|Publication number||US7799614 B2|
|Application number||US 11/962,883|
|Publication date||Sep 21, 2010|
|Filing date||Dec 21, 2007|
|Priority date||Dec 21, 2007|
|Also published as||DE102008062498A1, US7928553, US20090160046, US20100295171|
|Publication number||11962883, 962883, US 7799614 B2, US 7799614B2, US-B2-7799614, US7799614 B2, US7799614B2|
|Inventors||Ralf Otremba, Oliver Haeberlen, Klaus Schiess|
|Original Assignee||Infineon Technologies Ag|
|Export Citation||BiBTeX, EndNote, RefMan|
|Patent Citations (18), Referenced by (7), Classifications (51), Legal Events (2)|
|External Links: USPTO, USPTO Assignment, Espacenet|
This invention relates to an electronic device and a method of assembling thereof.
Electronic devices may include two or more components which are electrically coupled to one another or electrically insulated from one another. The electronic devices may, therefore, contain both electrically conductive means and electrically insulating means so as to provide the desired arrangement within the device.
The accompanying drawings are included to provide a further understanding of embodiments and are incorporated in and constitute a part of this specification. The drawings illustrate embodiments and together with the description serve to explain principles of embodiments. Other embodiments and many of the intended advantages of embodiments will be readily appreciated as they become better understood by reference to the following detailed description. The elements of the drawings are not necessarily to scale relative to each other. Like reference numerals designate corresponding similar parts.
In the following Detailed Description, reference is made to the accompanying drawings, which form a part hereof, and in which is shown by way of illustration specific embodiments in which the invention may be practiced. In this regard, directional terminology, such as “top,” “bottom,” “front,” “back,” “leading,” “trailing,” etc., is used with reference to the orientation of the Figure(s) being described. Because components of embodiments can be positioned in a number of different orientations, the directional terminology is used for purposes of illustration and is in no way limiting. It is to be understood that other embodiments may be utilized and structural or logical changes may be made without departing from the scope of the present invention. The following detailed description, therefore, is not to be taken in a limiting sense, and the scope of the present invention is defined by the appended claims.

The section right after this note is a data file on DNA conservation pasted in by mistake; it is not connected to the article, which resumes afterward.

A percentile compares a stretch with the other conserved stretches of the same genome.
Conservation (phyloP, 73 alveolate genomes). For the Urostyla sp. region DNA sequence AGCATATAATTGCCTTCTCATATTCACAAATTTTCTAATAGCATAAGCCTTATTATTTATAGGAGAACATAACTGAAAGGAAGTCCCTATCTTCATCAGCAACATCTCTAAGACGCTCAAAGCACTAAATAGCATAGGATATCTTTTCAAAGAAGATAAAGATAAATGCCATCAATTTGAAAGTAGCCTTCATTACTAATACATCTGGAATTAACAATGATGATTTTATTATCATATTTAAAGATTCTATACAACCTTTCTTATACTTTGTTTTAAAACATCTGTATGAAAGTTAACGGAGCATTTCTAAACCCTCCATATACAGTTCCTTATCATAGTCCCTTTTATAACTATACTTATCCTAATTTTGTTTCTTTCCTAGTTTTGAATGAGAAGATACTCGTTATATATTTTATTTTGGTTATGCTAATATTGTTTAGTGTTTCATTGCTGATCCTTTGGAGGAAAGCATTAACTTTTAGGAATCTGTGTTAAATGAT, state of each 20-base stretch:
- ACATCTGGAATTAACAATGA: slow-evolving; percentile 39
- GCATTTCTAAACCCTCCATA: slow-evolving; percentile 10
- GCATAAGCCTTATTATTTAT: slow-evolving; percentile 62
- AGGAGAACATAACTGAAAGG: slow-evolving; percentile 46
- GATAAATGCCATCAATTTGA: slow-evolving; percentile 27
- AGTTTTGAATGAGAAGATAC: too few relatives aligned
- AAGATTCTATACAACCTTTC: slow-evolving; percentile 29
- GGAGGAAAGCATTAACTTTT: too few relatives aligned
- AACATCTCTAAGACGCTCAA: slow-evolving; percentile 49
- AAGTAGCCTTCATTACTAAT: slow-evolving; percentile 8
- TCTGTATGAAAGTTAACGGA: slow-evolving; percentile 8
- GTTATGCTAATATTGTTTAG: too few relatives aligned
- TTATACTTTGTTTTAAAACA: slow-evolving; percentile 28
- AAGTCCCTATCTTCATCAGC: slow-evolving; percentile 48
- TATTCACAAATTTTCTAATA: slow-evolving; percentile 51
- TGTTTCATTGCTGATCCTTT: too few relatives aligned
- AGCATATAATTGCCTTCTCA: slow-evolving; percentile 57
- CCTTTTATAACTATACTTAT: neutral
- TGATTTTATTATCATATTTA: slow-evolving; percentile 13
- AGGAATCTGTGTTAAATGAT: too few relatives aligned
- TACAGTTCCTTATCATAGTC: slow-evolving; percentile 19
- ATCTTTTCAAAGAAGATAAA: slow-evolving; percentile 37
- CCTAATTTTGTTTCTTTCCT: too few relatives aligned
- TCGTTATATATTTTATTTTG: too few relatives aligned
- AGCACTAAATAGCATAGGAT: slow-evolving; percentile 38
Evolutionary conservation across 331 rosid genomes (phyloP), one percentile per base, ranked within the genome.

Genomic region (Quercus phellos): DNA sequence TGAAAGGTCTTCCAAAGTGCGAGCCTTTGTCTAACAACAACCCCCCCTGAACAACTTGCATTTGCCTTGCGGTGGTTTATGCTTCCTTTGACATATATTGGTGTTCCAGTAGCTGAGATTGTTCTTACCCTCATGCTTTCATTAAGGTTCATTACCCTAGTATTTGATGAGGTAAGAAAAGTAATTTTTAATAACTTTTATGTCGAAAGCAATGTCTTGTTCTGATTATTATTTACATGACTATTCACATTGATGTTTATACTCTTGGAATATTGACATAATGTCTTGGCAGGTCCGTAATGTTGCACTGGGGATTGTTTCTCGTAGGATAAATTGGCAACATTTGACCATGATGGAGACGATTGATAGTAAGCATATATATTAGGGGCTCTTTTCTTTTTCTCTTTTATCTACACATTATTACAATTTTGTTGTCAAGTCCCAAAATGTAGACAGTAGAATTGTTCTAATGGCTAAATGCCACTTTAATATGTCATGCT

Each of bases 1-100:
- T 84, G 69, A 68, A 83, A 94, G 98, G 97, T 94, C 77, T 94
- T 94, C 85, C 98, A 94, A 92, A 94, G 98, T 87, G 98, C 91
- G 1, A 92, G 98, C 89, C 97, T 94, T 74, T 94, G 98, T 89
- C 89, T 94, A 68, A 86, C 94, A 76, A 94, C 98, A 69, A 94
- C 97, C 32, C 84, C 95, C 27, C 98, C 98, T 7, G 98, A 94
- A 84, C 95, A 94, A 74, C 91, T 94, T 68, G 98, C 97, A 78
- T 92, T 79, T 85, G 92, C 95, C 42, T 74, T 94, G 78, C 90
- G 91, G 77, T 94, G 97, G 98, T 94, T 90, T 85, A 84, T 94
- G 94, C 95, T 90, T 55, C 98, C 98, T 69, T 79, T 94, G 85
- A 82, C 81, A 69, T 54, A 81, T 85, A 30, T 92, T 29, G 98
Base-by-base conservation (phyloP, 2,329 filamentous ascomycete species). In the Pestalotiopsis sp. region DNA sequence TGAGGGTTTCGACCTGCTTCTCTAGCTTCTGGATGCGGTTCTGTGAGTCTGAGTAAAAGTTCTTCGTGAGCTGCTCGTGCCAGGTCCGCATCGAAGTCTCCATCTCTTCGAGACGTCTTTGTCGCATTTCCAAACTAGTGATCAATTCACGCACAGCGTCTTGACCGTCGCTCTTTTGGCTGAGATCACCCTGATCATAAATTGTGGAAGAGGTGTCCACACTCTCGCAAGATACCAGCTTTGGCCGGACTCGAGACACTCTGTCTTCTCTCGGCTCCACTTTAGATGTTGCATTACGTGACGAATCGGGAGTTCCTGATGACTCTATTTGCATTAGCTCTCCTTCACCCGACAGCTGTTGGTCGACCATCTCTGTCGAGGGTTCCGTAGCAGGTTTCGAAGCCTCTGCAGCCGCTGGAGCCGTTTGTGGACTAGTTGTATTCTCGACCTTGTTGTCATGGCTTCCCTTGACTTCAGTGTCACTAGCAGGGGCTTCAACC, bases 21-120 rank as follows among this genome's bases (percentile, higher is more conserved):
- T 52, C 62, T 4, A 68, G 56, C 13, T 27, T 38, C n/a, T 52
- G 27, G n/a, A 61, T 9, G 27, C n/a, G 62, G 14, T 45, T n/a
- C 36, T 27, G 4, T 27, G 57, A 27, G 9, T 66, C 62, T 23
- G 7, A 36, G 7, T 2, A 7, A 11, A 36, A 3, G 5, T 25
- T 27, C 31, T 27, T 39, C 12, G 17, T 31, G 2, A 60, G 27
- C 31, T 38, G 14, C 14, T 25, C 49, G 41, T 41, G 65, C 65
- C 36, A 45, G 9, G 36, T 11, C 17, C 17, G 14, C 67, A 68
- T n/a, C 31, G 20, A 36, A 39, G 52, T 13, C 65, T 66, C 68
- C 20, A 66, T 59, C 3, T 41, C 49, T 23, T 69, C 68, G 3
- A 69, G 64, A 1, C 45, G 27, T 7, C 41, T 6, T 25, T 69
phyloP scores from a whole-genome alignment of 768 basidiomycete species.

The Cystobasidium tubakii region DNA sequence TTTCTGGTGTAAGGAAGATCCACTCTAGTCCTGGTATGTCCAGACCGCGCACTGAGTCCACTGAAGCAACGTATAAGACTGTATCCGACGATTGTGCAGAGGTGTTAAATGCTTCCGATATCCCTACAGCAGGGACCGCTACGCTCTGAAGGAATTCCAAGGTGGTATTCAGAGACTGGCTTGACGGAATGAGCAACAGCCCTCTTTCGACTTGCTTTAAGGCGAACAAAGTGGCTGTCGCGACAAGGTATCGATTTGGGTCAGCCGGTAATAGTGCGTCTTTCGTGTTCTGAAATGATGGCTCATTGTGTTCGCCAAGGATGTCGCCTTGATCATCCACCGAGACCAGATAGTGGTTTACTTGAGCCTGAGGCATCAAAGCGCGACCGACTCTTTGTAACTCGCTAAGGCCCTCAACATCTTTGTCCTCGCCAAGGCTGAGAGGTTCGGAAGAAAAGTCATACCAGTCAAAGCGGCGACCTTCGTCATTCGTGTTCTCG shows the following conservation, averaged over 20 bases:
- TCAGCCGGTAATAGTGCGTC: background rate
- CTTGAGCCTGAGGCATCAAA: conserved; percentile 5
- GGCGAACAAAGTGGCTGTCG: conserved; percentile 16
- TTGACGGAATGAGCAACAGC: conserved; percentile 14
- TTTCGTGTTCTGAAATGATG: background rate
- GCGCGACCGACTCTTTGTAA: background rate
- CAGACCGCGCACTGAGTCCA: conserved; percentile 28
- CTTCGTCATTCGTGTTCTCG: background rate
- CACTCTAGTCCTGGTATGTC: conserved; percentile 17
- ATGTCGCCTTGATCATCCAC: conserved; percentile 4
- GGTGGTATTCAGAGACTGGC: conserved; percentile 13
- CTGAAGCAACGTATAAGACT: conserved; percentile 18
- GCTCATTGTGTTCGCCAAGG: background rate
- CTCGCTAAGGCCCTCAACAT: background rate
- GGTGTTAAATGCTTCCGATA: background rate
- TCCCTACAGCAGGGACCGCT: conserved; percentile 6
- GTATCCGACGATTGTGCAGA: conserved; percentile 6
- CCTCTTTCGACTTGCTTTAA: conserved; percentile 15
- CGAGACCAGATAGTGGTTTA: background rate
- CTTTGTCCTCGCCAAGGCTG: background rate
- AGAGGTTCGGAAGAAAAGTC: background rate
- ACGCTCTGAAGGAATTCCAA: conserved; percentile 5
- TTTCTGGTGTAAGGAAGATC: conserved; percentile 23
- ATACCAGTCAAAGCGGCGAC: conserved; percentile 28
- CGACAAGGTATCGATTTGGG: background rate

It is to be understood that the features of the various exemplary embodiments described herein may be combined with each other, unless specifically noted otherwise.
Devices including an electrically insulating substrate are described below. The substrate may be of any shape, size or material. The electrically insulating substrate need not be homogenous or manufactured from just one material, that is to say various compositions and concentrations of the materials contained in the substrate are possible. During the fabrication of the device the substrate may be provided in a way that other substrates are arranged in the vicinity and are connected by a connector or connection means to the substrate with the purpose of separating the substrates. The substrate may be fabricated exclusively from electrically insulating materials. For example, the substrate may be fabricated from a ceramic insulator, such as AL2O3 or AlN. The substrate may, for example, be a DCB (Direct Copper Bonded) substrate which is a ceramic substrate on which one or more copper foils are attached. In one embodiment, the substrate may be fabricated from conductors or semiconductors and at least one surface of the substrate may be electrically insulating. The insulating properties of this surface may be due to an electrically insulating layer coating this surface, which may, for example, be made from organic materials, such as imide, epoxy or duroplast, metal oxides, semiconductor oxides, ceramics or diamond-like carbon. The electrically insulating layer may be fabricated using any appropriate techniques, for example physical or chemical vapor deposition, deposition from a solution or lamination. In case the substrate consists of a semiconductor material, such as silicon, the electrically insulating surface of the substrate may be produced by doping the semiconductor material such that p-type and n-type semiconductors are together in very close contact. In the border region between the p-type and n-type semiconductors a p-n junction is created, which has the electrical properties of a diode. This diode allows a flow of electricity in one direction but not in the opposite direction.
The substrate may contain a thermally conductive material. The thermal conductivity of this material may be higher than 10, 20, 30, 40, 50, 60, 70, 80, 90, 100, 110, 120, 130, 140 or 150 W/(mĚK) (units in Watt/(meterĚKelvin)). For example, silicon has a thermal conductivity of more than 100 W/(mĚK) and diamond-like carbon of more than 1000 W/(mĚK).